By Rose Scherlis
Somerville has always been a major hub of the Boston art scene. “Of everywhere I have lived, Somerville is the most interesting and artsy, great people,” said Gretchen Graham, an artist on display at the volunteer exhibit for Open Studios. Graham is an artist living in Somerville, and it is her second year participating in Open Studios. “It feels like my first year,” she said, “I’m just much more involved this year.”
Her piece is a black and white photograph of a boy diving into a pool, suspended in mid-air above the water. She named it Twisting into the Pool, after a Dire Straits song. This is her eighth year living in Somerville. “I love it,” she said, “Somerville is the funkiest place I’ve ever lived, it’s a very sweet town, sometimes bittersweet.”
This exhibit consisted of a collection of pieces by artists who had volunteered for Somerville Open Studios, an up-coming Somerville art exhibit. The volunteer exhibit took place at Bloc 11. Somerville Open Studios is coming to Somerville on May 4 and 5.
Julia Tenney’s piece involves a heart formed from used matches built on top of layered, painted text. Ashes form a border surrounding the piece. “It is all formations gone horribly wrong,” she says of her piece. “Used matches, ashes for the edging.” Tenney says the matches were ones she had used for little tributes in altars in her life, and saved.
Jim Dowes drew a piece called Snake Eyes, GI Joe. It is drawn in the style of comic books and graphic novels. “It celebrates my love of the comic book medium,” he said of his piece.
Jennifer Dowes took a photo of a cook in Chinatown. She said she was getting a bubble tea in Chinatown, had her camera, and thought it was “such a moment in time” that she had to capture the scene. “Chinatown’s in our own backyard, but this looks like it was taken in China,” she said of her photograph.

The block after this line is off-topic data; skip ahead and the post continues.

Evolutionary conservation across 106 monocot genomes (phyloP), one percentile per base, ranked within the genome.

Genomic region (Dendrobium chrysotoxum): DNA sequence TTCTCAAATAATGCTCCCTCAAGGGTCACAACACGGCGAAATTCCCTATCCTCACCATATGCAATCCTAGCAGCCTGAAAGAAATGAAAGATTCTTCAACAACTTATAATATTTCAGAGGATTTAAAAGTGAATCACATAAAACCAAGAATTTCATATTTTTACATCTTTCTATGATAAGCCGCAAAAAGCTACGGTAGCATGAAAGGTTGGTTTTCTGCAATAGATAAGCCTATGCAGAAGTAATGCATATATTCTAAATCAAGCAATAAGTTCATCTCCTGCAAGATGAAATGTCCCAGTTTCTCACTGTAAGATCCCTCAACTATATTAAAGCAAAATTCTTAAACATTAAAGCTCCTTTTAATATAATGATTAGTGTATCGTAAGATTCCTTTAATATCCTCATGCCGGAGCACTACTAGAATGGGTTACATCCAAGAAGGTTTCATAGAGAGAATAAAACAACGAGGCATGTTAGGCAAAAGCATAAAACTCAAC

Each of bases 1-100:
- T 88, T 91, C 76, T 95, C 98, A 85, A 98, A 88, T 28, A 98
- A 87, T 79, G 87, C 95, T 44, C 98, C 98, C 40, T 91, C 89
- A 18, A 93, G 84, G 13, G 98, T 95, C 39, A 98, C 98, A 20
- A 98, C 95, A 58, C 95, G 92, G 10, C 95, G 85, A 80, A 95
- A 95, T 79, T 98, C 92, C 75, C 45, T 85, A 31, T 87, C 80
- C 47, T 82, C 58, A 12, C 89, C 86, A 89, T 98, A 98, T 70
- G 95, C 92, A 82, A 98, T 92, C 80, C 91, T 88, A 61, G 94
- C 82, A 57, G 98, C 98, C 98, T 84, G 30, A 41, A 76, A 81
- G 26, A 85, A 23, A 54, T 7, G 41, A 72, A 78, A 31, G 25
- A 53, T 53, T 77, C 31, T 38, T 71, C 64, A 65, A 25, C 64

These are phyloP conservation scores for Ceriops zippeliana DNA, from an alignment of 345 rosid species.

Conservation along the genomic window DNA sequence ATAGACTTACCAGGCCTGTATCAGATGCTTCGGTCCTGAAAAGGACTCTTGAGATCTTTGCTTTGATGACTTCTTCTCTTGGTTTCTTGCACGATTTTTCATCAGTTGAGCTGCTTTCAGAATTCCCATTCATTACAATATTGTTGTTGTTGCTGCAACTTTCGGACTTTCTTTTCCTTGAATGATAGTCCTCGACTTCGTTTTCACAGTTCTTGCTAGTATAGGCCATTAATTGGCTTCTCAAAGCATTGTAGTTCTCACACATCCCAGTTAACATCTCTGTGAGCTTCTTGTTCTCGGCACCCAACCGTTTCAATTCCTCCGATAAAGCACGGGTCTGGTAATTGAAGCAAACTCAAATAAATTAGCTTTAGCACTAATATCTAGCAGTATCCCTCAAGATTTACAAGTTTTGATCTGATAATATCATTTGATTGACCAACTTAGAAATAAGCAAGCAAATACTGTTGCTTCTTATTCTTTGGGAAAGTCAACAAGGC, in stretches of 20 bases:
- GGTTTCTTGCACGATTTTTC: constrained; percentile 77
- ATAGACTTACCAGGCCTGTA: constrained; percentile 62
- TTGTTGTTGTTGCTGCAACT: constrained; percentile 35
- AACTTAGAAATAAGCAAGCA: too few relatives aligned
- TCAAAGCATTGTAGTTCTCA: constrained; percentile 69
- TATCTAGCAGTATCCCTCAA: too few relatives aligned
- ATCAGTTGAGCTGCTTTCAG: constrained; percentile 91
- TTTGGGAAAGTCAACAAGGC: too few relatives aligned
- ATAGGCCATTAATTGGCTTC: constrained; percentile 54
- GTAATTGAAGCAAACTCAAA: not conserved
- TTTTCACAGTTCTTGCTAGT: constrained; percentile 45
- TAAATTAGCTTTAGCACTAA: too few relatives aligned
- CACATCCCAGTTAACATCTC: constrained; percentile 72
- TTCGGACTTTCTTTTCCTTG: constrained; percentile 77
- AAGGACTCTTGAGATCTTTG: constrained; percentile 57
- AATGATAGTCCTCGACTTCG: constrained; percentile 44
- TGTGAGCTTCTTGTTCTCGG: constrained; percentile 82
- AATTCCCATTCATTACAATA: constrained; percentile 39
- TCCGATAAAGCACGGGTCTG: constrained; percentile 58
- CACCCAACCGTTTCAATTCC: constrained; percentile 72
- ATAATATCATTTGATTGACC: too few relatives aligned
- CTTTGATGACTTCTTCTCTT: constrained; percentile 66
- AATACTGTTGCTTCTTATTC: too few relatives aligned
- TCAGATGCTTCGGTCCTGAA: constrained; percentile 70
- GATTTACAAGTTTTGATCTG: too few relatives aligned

Somerville resident Christina M. Tedesco coordinated the Volunteer Show. “Millions and millions of emails, never seen anymore organize like that in my life. She is amazing,” Tenney said of Tedesco.
Tedesco said, “I believe at the beginning of Somerville Open Studios, 15 years ago, it started with about 20 artists who wanted to open their doors to the public. Now we have 109 artists participating in Somerville Open Studios, 2013. The inspiring thing about Somerville Open Studios is that it is run solely by volunteers but one would think that it is professionally run. I think the opening of the Volunteer Show went fantastically.”
“I organized the Volunteer Show because for the past two years I have helped out either being in charge of labels or co-coordinating the show. I took over coordinating the show because it is very important to honor our volunteers by giving them a show in a local cafe. I also wanted to make sure the show retained its high quality and showcased the art work of our volunteers,” added Tedesco.
Regina Parkinson is Art Curator for Bloc 11, except for this show, which was coordinated by Christina Tedesco. She says it is her second year working on this show, although it is this show’s third year. “It’s very eclectic, really solid compositional pieces. My favorite piece is in the vault. It was very exciting for me to see a 3D piece this year,” Parkinson said.
“Overall, it’s a calming show this year, a lot of bluer tones, still lives, it’s soothing,” she says of the show. “I’m really excited for Somerville Open Studios! Really pumped, very happy we get to do this every year. It’s a good community bonding activity,” she said.